Now that the kids are off school, you might be keeping them occupied by having day trips to parts of the North or elsewhere.
You might be considering a shopping trip to Newcastle or the Metro Centre.
You might be considering having a day in York or going even further afield to London.
When it is done right, the best way to travel is always by rail. I travel by train to London to get from my home in Hartlepool to Parliament every week and I am always taken aback by the spectacular countryside, particularly the northern stretch of the journey between our own town and York.
However, I would imagine that you probably wouldn’t like to see a doubling of rail fares. But that is what the Government is proposing through a consultation of northern rail franchises.
The Government asks whether there is a tradeoff between increasing rail fares and improving services, particularly whether there should be a doubling of prices to match other parts of the country to improve the frequency, capacity and quality of rail services in the North.
I have mentioned in Parliament the importance of a good, coordinated transport system, which includes the rail network, and I have debated in the House of Commons the poor quality of the rolling stock of the old Pacer trains which travel to and from Hartlepool and Newcastle.
It is clear that passengers and potential passengers should have something better.
I also live in the real world. You can’t have something for nothing. There must be a relationship between the price you pay and the service you get.
But, when it comes to the rail network, there must also be a recognition that it is a public good – that economic activity increases, prosperity widens and society as a whole benefits when a country has a modern, reliable and frequent railway network.
I don’t think anybody is calling for a return to British Rail.
When I was growing up, British Rail was the butt of many comedians’ jokes, especially the sandwiches they used to serve.
Having said that, if you travel up to Newcastle from Hartlepool today, you can’t get even get a sandwich.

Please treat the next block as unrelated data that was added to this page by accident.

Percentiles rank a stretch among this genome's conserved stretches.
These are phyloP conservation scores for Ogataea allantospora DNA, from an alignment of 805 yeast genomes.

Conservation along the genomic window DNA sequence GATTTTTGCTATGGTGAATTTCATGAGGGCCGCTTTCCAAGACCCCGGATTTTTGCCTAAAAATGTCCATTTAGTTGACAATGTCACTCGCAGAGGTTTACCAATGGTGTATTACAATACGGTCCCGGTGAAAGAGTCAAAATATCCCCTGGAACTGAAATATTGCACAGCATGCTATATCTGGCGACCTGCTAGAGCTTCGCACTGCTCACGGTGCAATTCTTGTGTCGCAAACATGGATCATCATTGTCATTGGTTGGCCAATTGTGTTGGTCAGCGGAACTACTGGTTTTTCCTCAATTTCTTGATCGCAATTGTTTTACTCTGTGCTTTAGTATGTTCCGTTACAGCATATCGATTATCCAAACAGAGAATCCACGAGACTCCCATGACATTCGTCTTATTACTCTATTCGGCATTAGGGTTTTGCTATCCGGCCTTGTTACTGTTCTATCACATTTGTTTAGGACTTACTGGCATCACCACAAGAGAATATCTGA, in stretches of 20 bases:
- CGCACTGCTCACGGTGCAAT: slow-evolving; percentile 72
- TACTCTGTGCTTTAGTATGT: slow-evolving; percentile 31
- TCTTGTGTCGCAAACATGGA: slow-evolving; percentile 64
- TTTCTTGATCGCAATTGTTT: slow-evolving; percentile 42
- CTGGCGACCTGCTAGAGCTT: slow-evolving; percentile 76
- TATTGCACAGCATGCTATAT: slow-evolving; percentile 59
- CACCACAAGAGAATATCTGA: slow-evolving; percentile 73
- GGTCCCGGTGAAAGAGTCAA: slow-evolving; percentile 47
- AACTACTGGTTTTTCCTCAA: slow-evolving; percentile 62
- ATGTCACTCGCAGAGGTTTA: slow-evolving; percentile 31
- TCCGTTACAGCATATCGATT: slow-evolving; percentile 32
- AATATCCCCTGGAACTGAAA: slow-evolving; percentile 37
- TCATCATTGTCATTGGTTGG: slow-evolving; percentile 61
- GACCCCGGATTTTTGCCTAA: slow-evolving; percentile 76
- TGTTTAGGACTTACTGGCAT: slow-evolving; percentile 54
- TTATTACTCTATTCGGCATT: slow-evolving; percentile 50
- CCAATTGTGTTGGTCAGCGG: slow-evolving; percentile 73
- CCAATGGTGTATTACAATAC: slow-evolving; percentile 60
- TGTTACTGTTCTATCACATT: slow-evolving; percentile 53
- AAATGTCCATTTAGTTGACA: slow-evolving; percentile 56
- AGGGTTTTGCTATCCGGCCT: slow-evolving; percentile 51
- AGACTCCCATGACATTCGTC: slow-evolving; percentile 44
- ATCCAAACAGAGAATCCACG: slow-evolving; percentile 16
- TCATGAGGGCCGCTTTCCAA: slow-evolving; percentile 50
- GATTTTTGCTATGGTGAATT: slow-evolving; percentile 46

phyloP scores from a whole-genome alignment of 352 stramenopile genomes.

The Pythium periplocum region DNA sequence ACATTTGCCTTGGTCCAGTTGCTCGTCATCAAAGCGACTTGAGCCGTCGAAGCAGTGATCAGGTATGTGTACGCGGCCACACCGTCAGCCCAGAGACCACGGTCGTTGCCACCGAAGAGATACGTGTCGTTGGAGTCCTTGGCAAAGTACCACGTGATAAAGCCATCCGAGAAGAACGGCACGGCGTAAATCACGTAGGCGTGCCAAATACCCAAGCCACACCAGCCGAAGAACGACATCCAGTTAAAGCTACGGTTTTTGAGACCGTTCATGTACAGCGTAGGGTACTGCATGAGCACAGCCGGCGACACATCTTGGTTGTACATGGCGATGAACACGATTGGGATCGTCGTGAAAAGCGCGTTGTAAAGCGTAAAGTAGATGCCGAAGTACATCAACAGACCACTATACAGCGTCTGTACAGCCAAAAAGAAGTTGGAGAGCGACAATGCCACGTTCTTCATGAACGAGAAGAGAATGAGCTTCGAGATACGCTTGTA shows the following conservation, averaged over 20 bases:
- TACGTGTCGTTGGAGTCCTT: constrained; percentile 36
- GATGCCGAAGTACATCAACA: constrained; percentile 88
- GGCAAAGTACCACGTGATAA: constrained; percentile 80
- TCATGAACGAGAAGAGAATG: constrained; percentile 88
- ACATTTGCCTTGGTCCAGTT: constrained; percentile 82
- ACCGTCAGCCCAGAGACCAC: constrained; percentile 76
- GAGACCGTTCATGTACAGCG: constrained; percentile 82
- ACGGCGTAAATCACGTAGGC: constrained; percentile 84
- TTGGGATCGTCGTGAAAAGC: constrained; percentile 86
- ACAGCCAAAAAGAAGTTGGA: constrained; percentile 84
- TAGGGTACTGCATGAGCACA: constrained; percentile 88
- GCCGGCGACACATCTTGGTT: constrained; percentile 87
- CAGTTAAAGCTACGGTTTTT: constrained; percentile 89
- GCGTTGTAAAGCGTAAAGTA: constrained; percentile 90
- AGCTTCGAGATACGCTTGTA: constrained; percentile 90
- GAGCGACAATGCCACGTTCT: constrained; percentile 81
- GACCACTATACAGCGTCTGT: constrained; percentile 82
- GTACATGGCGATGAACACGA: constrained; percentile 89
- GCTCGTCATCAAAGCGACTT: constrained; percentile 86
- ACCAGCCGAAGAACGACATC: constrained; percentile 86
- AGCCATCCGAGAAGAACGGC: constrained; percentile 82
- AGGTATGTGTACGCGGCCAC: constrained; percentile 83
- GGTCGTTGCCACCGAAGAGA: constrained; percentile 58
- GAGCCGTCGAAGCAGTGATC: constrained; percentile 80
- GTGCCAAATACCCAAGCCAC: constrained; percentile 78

It is equally clear that rail privatisation hasn’t worked in the interests of passengers either – like many things that were taken out of the state’s ownership in the 1980s and 1990s, we haven’t seen better quality and price competition.
We’ve seen growing domination from a small number of companies that take more and more profit at the expense of future investment and against the interests of their customers.
The East Coast Main Line is a good case in point. It is now run by the state, after the private company that used to have the franchise said it couldn’t run it anymore. It does so at a profit, providing a benefit to taxpayers.
If this can be done on one railway, surely it can be extended to others? We have, however, a ludicrous situation where a foreign state-owned organisation can bid to run our railways, but British public organisations – run for the express benefit of the British taxpayer – cannot.
Indeed, German and French-owned state companies run about 65 per cent of all this country’s railways. That cannot be seen as fair or even logical.
Allowing the public sector to bid for rail franchises in an environment which gives control of transport infrastructure to local areas much surely help square the circle between better rail services and the avoidance of spiraling train fares.
A better, more reliable train service would probably increase passenger numbers, meaning that fares could be restrained and profits provided back to the taxpayer. I think that’s the journey for the railways we need to embark upon.